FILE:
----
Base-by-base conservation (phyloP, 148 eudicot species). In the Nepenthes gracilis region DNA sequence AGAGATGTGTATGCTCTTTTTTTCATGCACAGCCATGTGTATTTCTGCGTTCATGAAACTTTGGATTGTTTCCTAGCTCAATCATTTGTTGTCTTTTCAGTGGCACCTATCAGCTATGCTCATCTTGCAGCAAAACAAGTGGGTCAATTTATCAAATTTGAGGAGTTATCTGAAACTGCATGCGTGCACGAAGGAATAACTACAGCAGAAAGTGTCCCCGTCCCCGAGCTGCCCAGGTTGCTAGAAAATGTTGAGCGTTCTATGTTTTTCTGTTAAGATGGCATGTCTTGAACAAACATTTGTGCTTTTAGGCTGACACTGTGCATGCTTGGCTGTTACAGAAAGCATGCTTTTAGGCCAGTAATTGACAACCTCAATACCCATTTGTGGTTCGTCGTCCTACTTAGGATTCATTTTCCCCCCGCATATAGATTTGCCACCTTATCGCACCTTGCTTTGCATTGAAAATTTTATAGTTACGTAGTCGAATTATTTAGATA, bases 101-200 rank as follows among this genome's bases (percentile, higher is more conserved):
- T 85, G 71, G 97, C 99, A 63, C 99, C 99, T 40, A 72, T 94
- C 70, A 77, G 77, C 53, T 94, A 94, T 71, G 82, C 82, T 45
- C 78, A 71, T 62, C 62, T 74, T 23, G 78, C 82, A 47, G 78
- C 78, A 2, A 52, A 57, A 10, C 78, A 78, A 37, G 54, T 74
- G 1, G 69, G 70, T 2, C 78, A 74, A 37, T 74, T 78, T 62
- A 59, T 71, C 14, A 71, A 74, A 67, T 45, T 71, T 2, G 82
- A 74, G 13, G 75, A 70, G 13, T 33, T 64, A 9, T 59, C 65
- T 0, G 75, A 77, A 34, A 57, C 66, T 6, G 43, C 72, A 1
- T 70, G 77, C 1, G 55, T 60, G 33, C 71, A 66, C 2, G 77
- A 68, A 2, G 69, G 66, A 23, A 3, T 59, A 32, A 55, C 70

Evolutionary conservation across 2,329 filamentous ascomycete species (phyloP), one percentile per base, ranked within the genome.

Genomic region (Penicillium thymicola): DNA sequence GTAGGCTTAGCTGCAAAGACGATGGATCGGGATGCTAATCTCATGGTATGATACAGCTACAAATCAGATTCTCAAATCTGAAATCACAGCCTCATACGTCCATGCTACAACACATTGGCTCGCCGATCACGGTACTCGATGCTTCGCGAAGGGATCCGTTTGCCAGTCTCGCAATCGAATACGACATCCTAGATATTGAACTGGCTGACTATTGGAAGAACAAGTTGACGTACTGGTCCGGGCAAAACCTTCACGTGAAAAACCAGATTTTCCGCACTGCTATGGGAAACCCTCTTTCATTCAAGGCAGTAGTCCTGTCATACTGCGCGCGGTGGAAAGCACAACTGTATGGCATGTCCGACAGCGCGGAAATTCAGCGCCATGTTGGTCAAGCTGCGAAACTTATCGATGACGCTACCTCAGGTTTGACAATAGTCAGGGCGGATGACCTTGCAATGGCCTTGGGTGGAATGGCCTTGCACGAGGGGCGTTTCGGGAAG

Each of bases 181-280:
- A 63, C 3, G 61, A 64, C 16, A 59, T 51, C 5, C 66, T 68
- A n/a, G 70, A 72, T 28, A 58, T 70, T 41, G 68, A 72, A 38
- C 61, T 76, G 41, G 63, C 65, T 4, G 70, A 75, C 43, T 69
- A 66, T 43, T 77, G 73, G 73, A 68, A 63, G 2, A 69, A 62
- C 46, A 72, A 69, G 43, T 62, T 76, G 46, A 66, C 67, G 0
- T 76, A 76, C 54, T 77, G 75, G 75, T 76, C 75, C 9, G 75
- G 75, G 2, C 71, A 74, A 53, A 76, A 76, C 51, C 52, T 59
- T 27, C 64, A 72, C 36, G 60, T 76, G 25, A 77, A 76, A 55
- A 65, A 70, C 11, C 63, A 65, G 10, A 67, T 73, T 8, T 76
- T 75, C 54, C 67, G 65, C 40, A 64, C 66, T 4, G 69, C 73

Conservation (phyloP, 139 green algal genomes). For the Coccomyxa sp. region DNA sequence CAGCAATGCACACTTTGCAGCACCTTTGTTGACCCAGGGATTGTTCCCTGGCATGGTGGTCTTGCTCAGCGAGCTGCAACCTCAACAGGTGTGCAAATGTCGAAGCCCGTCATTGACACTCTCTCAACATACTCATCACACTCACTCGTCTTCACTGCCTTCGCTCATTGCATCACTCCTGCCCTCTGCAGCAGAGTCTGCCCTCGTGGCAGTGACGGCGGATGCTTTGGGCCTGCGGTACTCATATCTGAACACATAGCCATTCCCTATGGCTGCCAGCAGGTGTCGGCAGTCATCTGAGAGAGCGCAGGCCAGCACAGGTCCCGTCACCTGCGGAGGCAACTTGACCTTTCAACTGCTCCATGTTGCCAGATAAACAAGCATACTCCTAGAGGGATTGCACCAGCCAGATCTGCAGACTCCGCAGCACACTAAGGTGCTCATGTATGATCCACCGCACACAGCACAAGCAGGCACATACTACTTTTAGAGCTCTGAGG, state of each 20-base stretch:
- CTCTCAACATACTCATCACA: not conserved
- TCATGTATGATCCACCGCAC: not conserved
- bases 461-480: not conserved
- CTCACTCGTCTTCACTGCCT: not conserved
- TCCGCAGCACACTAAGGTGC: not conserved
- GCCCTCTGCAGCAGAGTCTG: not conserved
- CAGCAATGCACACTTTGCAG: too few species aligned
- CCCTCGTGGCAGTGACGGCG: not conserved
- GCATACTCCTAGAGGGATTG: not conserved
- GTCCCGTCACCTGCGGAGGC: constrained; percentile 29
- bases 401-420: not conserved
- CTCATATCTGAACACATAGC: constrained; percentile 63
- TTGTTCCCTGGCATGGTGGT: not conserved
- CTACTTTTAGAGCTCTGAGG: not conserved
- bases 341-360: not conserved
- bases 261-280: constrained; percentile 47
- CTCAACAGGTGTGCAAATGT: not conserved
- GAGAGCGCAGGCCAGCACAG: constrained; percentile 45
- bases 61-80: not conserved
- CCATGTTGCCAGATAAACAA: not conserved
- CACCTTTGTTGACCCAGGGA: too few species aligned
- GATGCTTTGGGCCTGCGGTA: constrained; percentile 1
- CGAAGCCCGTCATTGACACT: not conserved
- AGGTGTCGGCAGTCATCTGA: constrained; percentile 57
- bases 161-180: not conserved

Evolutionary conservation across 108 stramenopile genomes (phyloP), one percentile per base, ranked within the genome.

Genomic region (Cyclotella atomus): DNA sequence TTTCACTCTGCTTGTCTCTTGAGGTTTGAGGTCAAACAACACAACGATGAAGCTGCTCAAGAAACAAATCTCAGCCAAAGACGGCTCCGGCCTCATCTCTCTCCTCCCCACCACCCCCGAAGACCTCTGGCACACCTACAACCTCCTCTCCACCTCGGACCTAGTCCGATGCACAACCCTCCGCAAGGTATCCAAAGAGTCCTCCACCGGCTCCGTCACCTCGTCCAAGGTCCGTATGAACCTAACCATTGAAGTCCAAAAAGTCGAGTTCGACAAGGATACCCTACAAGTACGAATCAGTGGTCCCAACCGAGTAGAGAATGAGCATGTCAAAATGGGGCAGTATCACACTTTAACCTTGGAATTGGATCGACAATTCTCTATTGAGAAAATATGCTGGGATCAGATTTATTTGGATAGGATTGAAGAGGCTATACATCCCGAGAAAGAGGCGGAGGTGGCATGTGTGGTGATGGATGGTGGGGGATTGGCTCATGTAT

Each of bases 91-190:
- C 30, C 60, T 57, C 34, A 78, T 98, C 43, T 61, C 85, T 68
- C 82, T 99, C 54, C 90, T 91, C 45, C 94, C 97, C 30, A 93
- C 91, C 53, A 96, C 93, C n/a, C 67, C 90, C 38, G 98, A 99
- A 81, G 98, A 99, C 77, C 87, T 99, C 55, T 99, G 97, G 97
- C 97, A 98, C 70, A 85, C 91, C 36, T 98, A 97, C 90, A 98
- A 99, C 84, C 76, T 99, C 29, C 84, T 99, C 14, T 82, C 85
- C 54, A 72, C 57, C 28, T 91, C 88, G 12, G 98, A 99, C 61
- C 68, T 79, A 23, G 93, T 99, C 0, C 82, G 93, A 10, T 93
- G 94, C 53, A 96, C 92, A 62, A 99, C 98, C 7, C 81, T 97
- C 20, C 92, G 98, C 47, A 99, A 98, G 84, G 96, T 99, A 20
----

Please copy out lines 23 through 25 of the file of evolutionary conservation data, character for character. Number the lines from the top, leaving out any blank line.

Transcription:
- A 65, A 70, C 11, C 63, A 65, G 10, A 67, T 73, T 8, T 76
- T 75, C 54, C 67, G 65, C 40, A 64, C 66, T 4, G 69, C 73

Conservation (phyloP, 139 green algal genomes). For the Coccomyxa sp. region DNA sequence CAGCAATGCACACTTTGCAGCACCTTTGTTGACCCAGGGATTGTTCCCTGGCATGGTGGTCTTGCTCAGCGAGCTGCAACCTCAACAGGTGTGCAAATGTCGAAGCCCGTCATTGACACTCTCTCAACATACTCATCACACTCACTCGTCTTCACTGCCTTCGCTCATTGCATCACTCCTGCCCTCTGCAGCAGAGTCTGCCCTCGTGGCAGTGACGGCGGATGCTTTGGGCCTGCGGTACTCATATCTGAACACATAGCCATTCCCTATGGCTGCCAGCAGGTGTCGGCAGTCATCTGAGAGAGCGCAGGCCAGCACAGGTCCCGTCACCTGCGGAGGCAACTTGACCTTTCAACTGCTCCATGTTGCCAGATAAACAAGCATACTCCTAGAGGGATTGCACCAGCCAGATCTGCAGACTCCGCAGCACACTAAGGTGCTCATGTATGATCCACCGCACACAGCACAAGCAGGCACATACTACTTTTAGAGCTCTGAGG, state of each 20-base stretch: